When back of cabinet shows?

  • Advertise with us

« back to Designing Woodworking Projects forum

Forum topic by Brian posted 08-31-2009 12:40 PM 1080 views 0 times favorited 9 replies Add to Favorites Watch
View Brian's profile


79 posts in 3737 days

08-31-2009 12:40 PM

Topic tags/keywords: question

Looking for input on the best method for constructing the exposed “rear” of a portable kitchen island.
The front side will have the doors and drawers and the rear/back will have the drop leaf breakfast bar. Something similar to below.

All the carcasses I’ve previously made had hidden backs with the standard rabbet in the outside edges and the panel attached inside. This time with an exposed back I’m unsure of the best way to go.
Will be approx. 42” wide.
Has to be made of solid wood.
Thanks for any and all replies….


9 replies so far

View Sam Yerardi's profile

Sam Yerardi

244 posts in 3920 days

#1 posted 08-31-2009 01:27 PM

I would consider either a continuation of the side panels, or two raised panel sections made like the single large raised panel door, but large enough to span the height from top to bottom. Another option might be instead of raised panels, create two panels in the same style as the drawers. The overall effect in either case would mimic the front, giving the cabinet a visual balance.

-- Sam

View Waldschrat's profile


505 posts in 3461 days

#2 posted 08-31-2009 02:02 PM

I agree with sam, but I would probably go a bit further, and make two raised panels like the door on the front, so divide the width in two, and make it so the panel goes from top to bottom.

-- Nicholas, Cabinet/Furniture Maker, Blue Hill, Maine

View Jeff's profile


439 posts in 3219 days

#3 posted 08-31-2009 02:20 PM

The raised panel idea is great if you already have the ability to make them. I did that on a desk for my wife. The back is never seen but I know it’s there and I made it. You could also use simple vertical boards 3-4” wide with a chamfer on each long edge to give it some character. Join them with tongue and groove joints.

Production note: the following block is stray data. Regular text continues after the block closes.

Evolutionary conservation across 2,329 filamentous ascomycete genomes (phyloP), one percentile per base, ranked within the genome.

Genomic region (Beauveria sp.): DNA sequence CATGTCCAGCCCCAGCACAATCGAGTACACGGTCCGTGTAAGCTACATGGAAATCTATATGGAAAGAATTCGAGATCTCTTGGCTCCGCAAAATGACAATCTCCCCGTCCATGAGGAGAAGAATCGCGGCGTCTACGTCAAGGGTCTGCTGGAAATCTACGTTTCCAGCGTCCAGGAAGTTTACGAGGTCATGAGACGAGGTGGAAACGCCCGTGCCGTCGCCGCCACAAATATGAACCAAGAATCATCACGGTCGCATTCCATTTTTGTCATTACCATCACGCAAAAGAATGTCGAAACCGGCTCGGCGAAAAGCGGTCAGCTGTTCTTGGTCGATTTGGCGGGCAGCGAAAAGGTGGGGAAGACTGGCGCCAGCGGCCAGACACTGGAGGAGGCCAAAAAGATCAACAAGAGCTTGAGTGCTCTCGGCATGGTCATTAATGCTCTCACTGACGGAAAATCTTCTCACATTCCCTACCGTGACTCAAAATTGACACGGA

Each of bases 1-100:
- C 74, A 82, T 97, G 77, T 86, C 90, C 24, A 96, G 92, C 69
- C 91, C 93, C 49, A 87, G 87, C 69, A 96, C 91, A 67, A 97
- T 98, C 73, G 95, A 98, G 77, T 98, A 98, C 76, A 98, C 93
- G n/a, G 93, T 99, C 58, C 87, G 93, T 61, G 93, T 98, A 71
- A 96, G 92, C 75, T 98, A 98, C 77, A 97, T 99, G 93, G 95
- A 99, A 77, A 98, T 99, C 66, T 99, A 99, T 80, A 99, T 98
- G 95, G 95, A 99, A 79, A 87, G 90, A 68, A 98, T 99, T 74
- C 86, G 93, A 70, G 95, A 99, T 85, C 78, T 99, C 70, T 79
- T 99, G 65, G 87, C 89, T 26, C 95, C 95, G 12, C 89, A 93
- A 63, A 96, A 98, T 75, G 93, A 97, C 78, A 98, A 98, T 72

View patron's profile


13606 posts in 3366 days

#4 posted 08-31-2009 02:57 PM

ditto with the above ,
treat it as exposed end panel .

-- david - only thru kindness can this world be whole . If we don't succeed we run the risk of failure. Dan Quayle

View depictureboy's profile


420 posts in 3667 days

#5 posted 08-31-2009 03:13 PM

you could also do a back from ship lapped boards…you would leave a small gap between each board and pin the center of the bottom and top. This would allow for wood movement where a solid back panel would not. However would this fit in with the aesthetic of your cabinet? Would the recommended raised panels? If your sides had been raised panels I would opt for the raised panel in the rear, but I dont think you want to throw in too many elements at one time…its a hard call…

-- If you can't build it, code it. If you can't code it, build it. But always ALWAYS take a picture.

View Vicki's profile


1099 posts in 3369 days

#6 posted 08-31-2009 05:27 PM

I’d go with the continuation of the side panel look for the back. I like the look of the chamfered boards or the shiplapped boards, but agree with depictureboy about using too many different elements. Aesthetically, it would look better if the back matched the sides. IMHO.

-- Vicki on the Eastern Shore of MD

View Brian's profile


79 posts in 3737 days

#7 posted 08-31-2009 05:56 PM

Some of you are saying a continuation of the side panel for the back BUT in the photo above the sides are flat.
FWIW there will be a knife block on one side and on the opposite side a towel holder/bar. So making the same type of raised panels for the back as the front will likely be the way to go. Will leave the side panels flat for the knife block and towel holder.
The island will be pushed into a small square alcove so if the bar side is facing outwards they will have to rotate it 180 degrees to access the front doors(there’ll be 2 doors) and drawers. Wondering if the bar side should also have doors below the bottom of the dropped bartop so they can access from both sides?
Thanks a bunch for all the replies so far.


View Sam Yerardi's profile

Sam Yerardi

244 posts in 3920 days

#8 posted 08-31-2009 08:07 PM

If you’re wanting to access from either side, you could put all raised panel doors (front and back) in the uppermost portion of the front and back face. The drawer(s) could be done at the bottom such that the same drawer can be opened from either side. There are period furniture tables (like drum tables) that utilize the same design concept. You could have 2 drawers at the bottom, i.e., two inset drawer faces at the bottom on each aide – front & back. That way you can pull out the same drawer from either direction. You could even apply the same concept to the doors, i.e. hinged on both sides to access the same space from the front or the rear.

-- Sam

View a1Jim's profile


117115 posts in 3602 days

#9 posted 09-03-2009 02:27 AM

You all have come up with the options I would consider.

-- wood crafting & woodworking classes

Have your say...

You must be signed in to reply.

DISCLAIMER: Any posts on LJ are posted by individuals acting in their own right and do not necessarily reflect the views of LJ. LJ will not be held liable for the actions of any user.

Latest Projects | Latest Blog Entries | Latest Forum Topics